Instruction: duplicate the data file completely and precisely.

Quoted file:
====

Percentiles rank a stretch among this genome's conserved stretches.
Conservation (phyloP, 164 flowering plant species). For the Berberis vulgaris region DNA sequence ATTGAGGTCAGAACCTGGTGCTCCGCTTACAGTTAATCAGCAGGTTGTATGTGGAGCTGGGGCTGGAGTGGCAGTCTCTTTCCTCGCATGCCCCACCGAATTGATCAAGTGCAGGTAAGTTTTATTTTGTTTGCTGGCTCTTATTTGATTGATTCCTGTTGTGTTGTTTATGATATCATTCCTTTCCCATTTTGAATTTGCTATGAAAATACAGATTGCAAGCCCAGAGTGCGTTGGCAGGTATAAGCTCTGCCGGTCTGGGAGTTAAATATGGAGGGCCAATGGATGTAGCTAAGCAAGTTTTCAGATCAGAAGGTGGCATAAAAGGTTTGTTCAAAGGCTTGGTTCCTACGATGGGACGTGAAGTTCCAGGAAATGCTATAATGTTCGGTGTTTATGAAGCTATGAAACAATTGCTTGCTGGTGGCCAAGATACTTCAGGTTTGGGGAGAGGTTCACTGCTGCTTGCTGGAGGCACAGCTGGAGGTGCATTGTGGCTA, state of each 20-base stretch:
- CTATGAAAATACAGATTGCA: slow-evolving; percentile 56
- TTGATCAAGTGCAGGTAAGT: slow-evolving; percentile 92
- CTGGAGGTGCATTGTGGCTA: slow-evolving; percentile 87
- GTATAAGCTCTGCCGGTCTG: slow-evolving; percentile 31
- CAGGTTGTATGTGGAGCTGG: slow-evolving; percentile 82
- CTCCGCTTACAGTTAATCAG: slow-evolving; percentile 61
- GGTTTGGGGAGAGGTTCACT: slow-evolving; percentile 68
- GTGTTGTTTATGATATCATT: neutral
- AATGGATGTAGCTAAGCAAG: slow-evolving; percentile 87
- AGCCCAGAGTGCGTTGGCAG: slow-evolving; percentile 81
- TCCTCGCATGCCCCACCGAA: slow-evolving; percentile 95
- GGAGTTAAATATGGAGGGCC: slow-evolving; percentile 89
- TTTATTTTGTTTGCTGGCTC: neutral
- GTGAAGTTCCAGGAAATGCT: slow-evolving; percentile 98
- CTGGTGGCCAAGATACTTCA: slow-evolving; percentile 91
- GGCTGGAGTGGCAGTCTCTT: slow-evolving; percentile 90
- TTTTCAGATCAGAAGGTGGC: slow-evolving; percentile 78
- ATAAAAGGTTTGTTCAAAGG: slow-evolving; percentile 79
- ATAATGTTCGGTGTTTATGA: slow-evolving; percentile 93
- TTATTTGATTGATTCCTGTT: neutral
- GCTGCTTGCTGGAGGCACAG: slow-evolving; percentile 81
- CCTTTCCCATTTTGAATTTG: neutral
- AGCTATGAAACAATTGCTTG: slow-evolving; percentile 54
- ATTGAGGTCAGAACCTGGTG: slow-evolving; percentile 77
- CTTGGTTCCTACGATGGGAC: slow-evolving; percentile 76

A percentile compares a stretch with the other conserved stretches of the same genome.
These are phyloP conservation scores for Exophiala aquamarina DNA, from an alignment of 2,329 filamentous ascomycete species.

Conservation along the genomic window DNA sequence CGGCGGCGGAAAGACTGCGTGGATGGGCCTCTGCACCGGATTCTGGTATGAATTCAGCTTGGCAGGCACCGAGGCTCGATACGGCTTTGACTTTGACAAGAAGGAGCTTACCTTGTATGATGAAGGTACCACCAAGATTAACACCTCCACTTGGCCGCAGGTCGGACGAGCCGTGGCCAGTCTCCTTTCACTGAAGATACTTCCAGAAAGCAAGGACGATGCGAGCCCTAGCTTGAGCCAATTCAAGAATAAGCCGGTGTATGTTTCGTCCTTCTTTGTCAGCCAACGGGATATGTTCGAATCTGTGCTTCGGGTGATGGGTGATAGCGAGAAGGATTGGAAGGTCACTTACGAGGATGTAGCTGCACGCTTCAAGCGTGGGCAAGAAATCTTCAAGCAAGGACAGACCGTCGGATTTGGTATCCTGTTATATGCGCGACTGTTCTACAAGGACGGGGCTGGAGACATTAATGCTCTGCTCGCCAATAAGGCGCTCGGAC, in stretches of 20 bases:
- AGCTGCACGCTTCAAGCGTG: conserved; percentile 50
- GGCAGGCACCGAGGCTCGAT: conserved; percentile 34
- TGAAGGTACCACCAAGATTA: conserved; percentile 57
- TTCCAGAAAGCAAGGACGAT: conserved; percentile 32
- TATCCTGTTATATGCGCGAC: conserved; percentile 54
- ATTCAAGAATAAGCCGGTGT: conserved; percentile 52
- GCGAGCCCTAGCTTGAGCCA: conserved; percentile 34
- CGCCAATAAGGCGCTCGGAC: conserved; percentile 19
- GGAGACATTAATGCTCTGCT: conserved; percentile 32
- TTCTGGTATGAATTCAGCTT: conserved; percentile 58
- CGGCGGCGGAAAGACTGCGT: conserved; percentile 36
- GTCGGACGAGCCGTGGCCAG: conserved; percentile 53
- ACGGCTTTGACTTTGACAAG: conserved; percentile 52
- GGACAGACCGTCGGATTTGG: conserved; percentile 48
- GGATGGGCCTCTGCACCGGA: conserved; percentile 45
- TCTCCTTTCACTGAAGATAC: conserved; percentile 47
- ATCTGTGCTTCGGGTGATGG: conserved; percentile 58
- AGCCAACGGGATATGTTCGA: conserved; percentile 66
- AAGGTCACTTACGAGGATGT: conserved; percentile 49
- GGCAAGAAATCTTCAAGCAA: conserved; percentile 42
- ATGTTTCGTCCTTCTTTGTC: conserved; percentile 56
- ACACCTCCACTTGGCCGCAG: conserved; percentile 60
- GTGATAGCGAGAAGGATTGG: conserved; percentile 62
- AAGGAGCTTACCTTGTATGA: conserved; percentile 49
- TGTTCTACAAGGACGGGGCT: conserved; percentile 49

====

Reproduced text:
Percentiles rank a stretch among this genome's conserved stretches.
Conservation (phyloP, 164 flowering plant species). For the Berberis vulgaris region DNA sequence ATTGAGGTCAGAACCTGGTGCTCCGCTTACAGTTAATCAGCAGGTTGTATGTGGAGCTGGGGCTGGAGTGGCAGTCTCTTTCCTCGCATGCCCCACCGAATTGATCAAGTGCAGGTAAGTTTTATTTTGTTTGCTGGCTCTTATTTGATTGATTCCTGTTGTGTTGTTTATGATATCATTCCTTTCCCATTTTGAATTTGCTATGAAAATACAGATTGCAAGCCCAGAGTGCGTTGGCAGGTATAAGCTCTGCCGGTCTGGGAGTTAAATATGGAGGGCCAATGGATGTAGCTAAGCAAGTTTTCAGATCAGAAGGTGGCATAAAAGGTTTGTTCAAAGGCTTGGTTCCTACGATGGGACGTGAAGTTCCAGGAAATGCTATAATGTTCGGTGTTTATGAAGCTATGAAACAATTGCTTGCTGGTGGCCAAGATACTTCAGGTTTGGGGAGAGGTTCACTGCTGCTTGCTGGAGGCACAGCTGGAGGTGCATTGTGGCTA, state of each 20-base stretch:
- CTATGAAAATACAGATTGCA: slow-evolving; percentile 56
- TTGATCAAGTGCAGGTAAGT: slow-evolving; percentile 92
- CTGGAGGTGCATTGTGGCTA: slow-evolving; percentile 87
- GTATAAGCTCTGCCGGTCTG: slow-evolving; percentile 31
- CAGGTTGTATGTGGAGCTGG: slow-evolving; percentile 82
- CTCCGCTTACAGTTAATCAG: slow-evolving; percentile 61
- GGTTTGGGGAGAGGTTCACT: slow-evolving; percentile 68
- GTGTTGTTTATGATATCATT: neutral
- AATGGATGTAGCTAAGCAAG: slow-evolving; percentile 87
- AGCCCAGAGTGCGTTGGCAG: slow-evolving; percentile 81
- TCCTCGCATGCCCCACCGAA: slow-evolving; percentile 95
- GGAGTTAAATATGGAGGGCC: slow-evolving; percentile 89
- TTTATTTTGTTTGCTGGCTC: neutral
- GTGAAGTTCCAGGAAATGCT: slow-evolving; percentile 98
- CTGGTGGCCAAGATACTTCA: slow-evolving; percentile 91
- GGCTGGAGTGGCAGTCTCTT: slow-evolving; percentile 90
- TTTTCAGATCAGAAGGTGGC: slow-evolving; percentile 78
- ATAAAAGGTTTGTTCAAAGG: slow-evolving; percentile 79
- ATAATGTTCGGTGTTTATGA: slow-evolving; percentile 93
- TTATTTGATTGATTCCTGTT: neutral
- GCTGCTTGCTGGAGGCACAG: slow-evolving; percentile 81
- CCTTTCCCATTTTGAATTTG: neutral
- AGCTATGAAACAATTGCTTG: slow-evolving; percentile 54
- ATTGAGGTCAGAACCTGGTG: slow-evolving; percentile 77
- CTTGGTTCCTACGATGGGAC: slow-evolving; percentile 76

A percentile compares a stretch with the other conserved stretches of the same genome.
These are phyloP conservation scores for Exophiala aquamarina DNA, from an alignment of 2,329 filamentous ascomycete species.

Conservation along the genomic window DNA sequence CGGCGGCGGAAAGACTGCGTGGATGGGCCTCTGCACCGGATTCTGGTATGAATTCAGCTTGGCAGGCACCGAGGCTCGATACGGCTTTGACTTTGACAAGAAGGAGCTTACCTTGTATGATGAAGGTACCACCAAGATTAACACCTCCACTTGGCCGCAGGTCGGACGAGCCGTGGCCAGTCTCCTTTCACTGAAGATACTTCCAGAAAGCAAGGACGATGCGAGCCCTAGCTTGAGCCAATTCAAGAATAAGCCGGTGTATGTTTCGTCCTTCTTTGTCAGCCAACGGGATATGTTCGAATCTGTGCTTCGGGTGATGGGTGATAGCGAGAAGGATTGGAAGGTCACTTACGAGGATGTAGCTGCACGCTTCAAGCGTGGGCAAGAAATCTTCAAGCAAGGACAGACCGTCGGATTTGGTATCCTGTTATATGCGCGACTGTTCTACAAGGACGGGGCTGGAGACATTAATGCTCTGCTCGCCAATAAGGCGCTCGGAC, in stretches of 20 bases:
- AGCTGCACGCTTCAAGCGTG: conserved; percentile 50
- GGCAGGCACCGAGGCTCGAT: conserved; percentile 34
- TGAAGGTACCACCAAGATTA: conserved; percentile 57
- TTCCAGAAAGCAAGGACGAT: conserved; percentile 32
- TATCCTGTTATATGCGCGAC: conserved; percentile 54
- ATTCAAGAATAAGCCGGTGT: conserved; percentile 52
- GCGAGCCCTAGCTTGAGCCA: conserved; percentile 34
- CGCCAATAAGGCGCTCGGAC: conserved; percentile 19
- GGAGACATTAATGCTCTGCT: conserved; percentile 32
- TTCTGGTATGAATTCAGCTT: conserved; percentile 58
- CGGCGGCGGAAAGACTGCGT: conserved; percentile 36
- GTCGGACGAGCCGTGGCCAG: conserved; percentile 53
- ACGGCTTTGACTTTGACAAG: conserved; percentile 52
- GGACAGACCGTCGGATTTGG: conserved; percentile 48
- GGATGGGCCTCTGCACCGGA: conserved; percentile 45
- TCTCCTTTCACTGAAGATAC: conserved; percentile 47
- ATCTGTGCTTCGGGTGATGG: conserved; percentile 58
- AGCCAACGGGATATGTTCGA: conserved; percentile 66
- AAGGTCACTTACGAGGATGT: conserved; percentile 49
- GGCAAGAAATCTTCAAGCAA: conserved; percentile 42
- ATGTTTCGTCCTTCTTTGTC: conserved; percentile 56
- ACACCTCCACTTGGCCGCAG: conserved; percentile 60
- GTGATAGCGAGAAGGATTGG: conserved; percentile 62
- AAGGAGCTTACCTTGTATGA: conserved; percentile 49
- TGTTCTACAAGGACGGGGCT: conserved; percentile 49